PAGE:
6 June 1943, Springhill, Louisiana, USA. Stampley met Hank Williams when he was 7 years old, who gave him the advice to just be yourself and act like yourself and maybe later on it will pay off for you. When he was 15, he became friends with local disc jockey Merle Kilgore, and they began to write songs together. In 1958, Kilgore secured for him the chance to record for Imperial. This led to the release of a single, Glenda, which sold well in his own locale but failed elsewhere. In 1961 a further recording on Chess Records, Teenage Picnic, also failed. He later recorded a tribute to his labelmate Chuck Berry, The Sheik Of Chicago. Stampley, influenced in his early days by artists such as Jerry Lee Lewis, chose the piano as his instrument and in his high school years turned his interests to rock music. In the mid-60s, he was the lead singer of a pop group, the Cut-Ups, who soon became the Uniques. In 1966, they had minor local successes with Not Too Long Ago (a Kilgore/Stampley song), Will You Love Me Tomorrow and All These Things, but in 1969 the Uniques disbanded. In the early 70s, he decided to return to country music and moved to Nashville, where initially he worked as a staff writer for Gallico Music. He signed with Dot Records and achieved minor chart success in 1971 with Take Time To Know Her. The following year he gained his first US country number 1 with his own Soul Song (it also became his only US pop chart success, peaking at number 37). This proved the start of a very successful period for him as a recording artist. By 1979, he had taken his total of country chart entries to 32, including two more number 1 hits with Roll On Big Mama (1975) and a solo version of the song that he had recorded ten years previously in the rock band, All These Things (1976). Other Top 5 hits included Im Still Loving You, Take Me Home To Somewhere and Do You Ever Fool Around. He moved to Epic in 1975, working with Norro Wilson as his producer until 1978, when Billy Sherrill took over.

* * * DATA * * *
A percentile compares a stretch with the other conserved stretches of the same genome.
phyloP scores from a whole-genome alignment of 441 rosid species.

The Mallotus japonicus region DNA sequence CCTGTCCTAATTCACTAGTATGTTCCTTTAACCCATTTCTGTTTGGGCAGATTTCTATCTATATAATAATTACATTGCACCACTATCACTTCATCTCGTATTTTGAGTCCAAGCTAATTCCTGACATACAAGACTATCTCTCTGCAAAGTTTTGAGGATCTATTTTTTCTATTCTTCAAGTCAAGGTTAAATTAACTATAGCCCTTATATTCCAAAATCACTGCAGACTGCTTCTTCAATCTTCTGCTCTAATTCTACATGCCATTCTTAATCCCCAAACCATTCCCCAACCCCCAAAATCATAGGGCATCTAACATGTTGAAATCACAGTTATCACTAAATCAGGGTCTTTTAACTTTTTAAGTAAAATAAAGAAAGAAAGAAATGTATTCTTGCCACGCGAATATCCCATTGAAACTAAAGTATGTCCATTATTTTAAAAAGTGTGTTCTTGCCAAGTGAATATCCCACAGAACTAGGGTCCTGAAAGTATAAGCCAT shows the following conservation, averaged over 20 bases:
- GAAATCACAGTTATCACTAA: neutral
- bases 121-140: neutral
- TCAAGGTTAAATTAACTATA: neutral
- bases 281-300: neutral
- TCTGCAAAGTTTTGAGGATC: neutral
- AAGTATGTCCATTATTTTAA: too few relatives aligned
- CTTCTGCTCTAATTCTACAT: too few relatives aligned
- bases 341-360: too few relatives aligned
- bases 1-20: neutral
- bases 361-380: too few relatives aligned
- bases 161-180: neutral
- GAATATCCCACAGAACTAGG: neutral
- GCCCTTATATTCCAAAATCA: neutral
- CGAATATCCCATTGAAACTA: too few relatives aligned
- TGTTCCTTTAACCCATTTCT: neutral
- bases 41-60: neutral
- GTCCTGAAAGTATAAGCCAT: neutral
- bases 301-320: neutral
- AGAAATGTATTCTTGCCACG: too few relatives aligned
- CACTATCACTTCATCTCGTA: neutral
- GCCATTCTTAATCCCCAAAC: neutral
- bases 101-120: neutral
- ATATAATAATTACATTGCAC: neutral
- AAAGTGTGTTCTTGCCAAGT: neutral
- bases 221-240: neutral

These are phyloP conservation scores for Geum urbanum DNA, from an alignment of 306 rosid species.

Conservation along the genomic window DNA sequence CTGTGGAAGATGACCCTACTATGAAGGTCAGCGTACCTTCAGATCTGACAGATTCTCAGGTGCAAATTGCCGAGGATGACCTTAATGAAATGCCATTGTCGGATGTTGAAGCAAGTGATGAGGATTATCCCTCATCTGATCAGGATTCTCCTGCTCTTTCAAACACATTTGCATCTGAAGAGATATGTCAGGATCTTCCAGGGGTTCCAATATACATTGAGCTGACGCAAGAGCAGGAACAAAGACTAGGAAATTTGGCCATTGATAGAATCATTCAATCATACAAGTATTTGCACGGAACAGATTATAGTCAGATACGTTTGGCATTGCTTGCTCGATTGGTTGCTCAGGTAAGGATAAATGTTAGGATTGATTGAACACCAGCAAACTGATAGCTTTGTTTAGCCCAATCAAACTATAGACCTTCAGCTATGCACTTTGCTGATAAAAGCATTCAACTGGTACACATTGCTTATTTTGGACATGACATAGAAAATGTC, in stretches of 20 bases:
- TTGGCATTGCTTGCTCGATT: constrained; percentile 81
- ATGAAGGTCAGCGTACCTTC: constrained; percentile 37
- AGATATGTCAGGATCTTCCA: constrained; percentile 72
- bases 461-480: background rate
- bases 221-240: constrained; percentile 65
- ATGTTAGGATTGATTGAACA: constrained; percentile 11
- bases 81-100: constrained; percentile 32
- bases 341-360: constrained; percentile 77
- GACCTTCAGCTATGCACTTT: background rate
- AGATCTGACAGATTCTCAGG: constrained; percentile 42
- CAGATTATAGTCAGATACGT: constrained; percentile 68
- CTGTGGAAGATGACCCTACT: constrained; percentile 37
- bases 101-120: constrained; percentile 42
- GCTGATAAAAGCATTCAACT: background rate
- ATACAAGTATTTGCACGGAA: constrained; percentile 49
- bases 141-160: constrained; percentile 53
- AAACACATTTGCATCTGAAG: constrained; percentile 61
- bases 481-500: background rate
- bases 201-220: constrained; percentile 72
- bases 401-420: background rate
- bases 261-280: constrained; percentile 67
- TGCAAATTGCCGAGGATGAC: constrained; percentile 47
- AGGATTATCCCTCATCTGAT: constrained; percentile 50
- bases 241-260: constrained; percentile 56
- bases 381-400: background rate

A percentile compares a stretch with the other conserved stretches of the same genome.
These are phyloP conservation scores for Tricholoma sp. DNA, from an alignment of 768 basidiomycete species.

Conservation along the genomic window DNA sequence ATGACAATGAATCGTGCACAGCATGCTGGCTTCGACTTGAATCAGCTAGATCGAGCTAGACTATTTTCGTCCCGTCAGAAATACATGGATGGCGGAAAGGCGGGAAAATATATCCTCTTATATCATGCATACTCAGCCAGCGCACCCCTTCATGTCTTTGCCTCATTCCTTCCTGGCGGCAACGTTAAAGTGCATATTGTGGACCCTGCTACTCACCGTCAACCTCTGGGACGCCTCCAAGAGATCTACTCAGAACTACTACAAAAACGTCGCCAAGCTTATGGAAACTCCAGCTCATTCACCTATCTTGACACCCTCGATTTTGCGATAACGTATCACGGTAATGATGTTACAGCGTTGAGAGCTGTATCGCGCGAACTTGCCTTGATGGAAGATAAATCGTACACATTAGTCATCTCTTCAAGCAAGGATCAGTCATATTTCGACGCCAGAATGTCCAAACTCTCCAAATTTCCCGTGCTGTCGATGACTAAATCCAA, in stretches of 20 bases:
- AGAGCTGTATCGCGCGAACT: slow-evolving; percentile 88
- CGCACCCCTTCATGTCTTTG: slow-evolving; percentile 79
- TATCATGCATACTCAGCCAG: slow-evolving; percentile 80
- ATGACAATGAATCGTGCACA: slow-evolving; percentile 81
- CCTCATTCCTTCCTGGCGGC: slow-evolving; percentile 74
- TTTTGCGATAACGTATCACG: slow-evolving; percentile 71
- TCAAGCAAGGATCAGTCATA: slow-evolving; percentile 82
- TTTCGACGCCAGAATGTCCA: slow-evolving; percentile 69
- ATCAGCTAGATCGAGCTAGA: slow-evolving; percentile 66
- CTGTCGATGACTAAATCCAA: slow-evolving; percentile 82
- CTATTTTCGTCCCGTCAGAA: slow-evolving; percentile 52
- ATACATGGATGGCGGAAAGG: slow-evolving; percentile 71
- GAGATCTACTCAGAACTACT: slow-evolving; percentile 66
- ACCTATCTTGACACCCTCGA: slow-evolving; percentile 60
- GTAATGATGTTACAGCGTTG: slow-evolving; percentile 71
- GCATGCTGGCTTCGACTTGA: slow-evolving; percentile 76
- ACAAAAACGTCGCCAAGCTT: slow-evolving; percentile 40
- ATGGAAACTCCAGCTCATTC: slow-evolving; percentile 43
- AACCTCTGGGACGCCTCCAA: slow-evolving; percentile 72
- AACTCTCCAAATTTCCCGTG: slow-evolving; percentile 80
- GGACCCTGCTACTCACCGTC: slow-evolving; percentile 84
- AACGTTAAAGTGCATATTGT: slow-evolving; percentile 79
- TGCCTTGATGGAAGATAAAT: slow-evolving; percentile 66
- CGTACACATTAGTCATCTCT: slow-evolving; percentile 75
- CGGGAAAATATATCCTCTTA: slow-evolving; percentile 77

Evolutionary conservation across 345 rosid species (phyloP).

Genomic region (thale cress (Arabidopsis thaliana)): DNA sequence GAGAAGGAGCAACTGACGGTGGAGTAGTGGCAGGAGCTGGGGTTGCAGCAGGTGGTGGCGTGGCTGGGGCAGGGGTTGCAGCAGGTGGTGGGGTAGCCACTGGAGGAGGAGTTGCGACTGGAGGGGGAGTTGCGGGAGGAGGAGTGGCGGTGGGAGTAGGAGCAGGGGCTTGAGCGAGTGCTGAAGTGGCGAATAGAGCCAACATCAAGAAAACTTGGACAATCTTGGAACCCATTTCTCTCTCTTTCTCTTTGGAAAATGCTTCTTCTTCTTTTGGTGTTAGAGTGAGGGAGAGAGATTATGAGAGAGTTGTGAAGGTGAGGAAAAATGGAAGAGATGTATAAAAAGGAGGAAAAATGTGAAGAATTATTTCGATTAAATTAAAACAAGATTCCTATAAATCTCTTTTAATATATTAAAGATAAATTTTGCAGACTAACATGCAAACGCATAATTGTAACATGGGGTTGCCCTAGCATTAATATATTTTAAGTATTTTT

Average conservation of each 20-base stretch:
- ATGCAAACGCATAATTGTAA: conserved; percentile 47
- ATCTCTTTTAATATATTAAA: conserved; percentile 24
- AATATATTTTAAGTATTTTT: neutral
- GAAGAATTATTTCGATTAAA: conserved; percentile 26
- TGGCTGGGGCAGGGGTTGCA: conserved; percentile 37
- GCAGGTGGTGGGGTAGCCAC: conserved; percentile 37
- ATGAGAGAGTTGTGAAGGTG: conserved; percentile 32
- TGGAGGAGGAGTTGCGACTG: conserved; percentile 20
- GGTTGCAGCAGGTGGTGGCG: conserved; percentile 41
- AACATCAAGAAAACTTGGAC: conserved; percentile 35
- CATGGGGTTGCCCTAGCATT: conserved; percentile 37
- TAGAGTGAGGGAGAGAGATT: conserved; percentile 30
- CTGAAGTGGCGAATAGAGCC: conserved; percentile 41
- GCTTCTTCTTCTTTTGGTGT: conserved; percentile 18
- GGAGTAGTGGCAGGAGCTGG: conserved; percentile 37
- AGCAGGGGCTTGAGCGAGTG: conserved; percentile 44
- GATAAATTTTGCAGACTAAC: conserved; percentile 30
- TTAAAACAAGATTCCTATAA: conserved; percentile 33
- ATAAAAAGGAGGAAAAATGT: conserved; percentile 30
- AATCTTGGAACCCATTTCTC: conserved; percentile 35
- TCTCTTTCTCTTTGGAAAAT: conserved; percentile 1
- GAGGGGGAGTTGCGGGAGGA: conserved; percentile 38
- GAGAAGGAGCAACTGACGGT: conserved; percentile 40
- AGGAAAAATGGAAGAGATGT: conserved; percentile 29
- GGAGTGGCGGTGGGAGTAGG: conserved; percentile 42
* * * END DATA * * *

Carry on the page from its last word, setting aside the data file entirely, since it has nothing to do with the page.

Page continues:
It was during 1979, as a result of touring together in Europe, that Stampley joined forces with Moe Bandy, and the single release of Just Good Ol Boys became a number 1 country hit and led to a continuation of the partnership over the following years. The idea of Moe and Joe came to them in the Hard Rock Cafe, London, during their appearance at the Wembley Festival. It was perhaps not too surprising that they proved a successful double act; they sounded somewhat similar when they sang and on stage they looked alike. Between 1979 and 1985 their further hits were to include Holding The Bag, Tell Ole I Aint Here, Hey Joe (Hey Moe). In 1984, they ran into copyright problems with their parody about pop singer Boy George called Wheres The Dress, when they used the intro of Culture Clubs hit Karma Chameleon. Quite apart from their single successes they recorded several albums together. During the 80s, Stampley continued to make solo Billboard chart entries but many critics, perhaps unfairly, suggested they came because of the publicity achieved by his association with Bandy. Recordings with Bandy apart, his only Top 10 hits in the 80s were Im Gonna Love You Back To Loving Me Again and Double Shot Of My Babys Love. He also had a minor hit with a duet recording with Jessica Boucher of Memory Lane. His total of over 50 Billboard country chart entries is impressive but few traditional country fans would be too enthusiastic with some of his recordings. Perhaps his contributions were accurately summed up by the critic who wrote: Joe Stampley and Billy Crash Craddock led a field of country rockers, who in the 70s, injected a 50s flavour into their songs. During his career Stampley claims to have played every state in the union and many other countries too. He played the Grand Ole Opry in the 70s, in the days when it was centred at the Ryman Auditorium, but has never been a regular member. He once stated that his regret was that he had never had a million-selling record. His son Tony is also an excellent songwriter, guitarist and performer.
Source: The Encyclopedia of Popular Music by Colin Larkin. Licensed from Muze.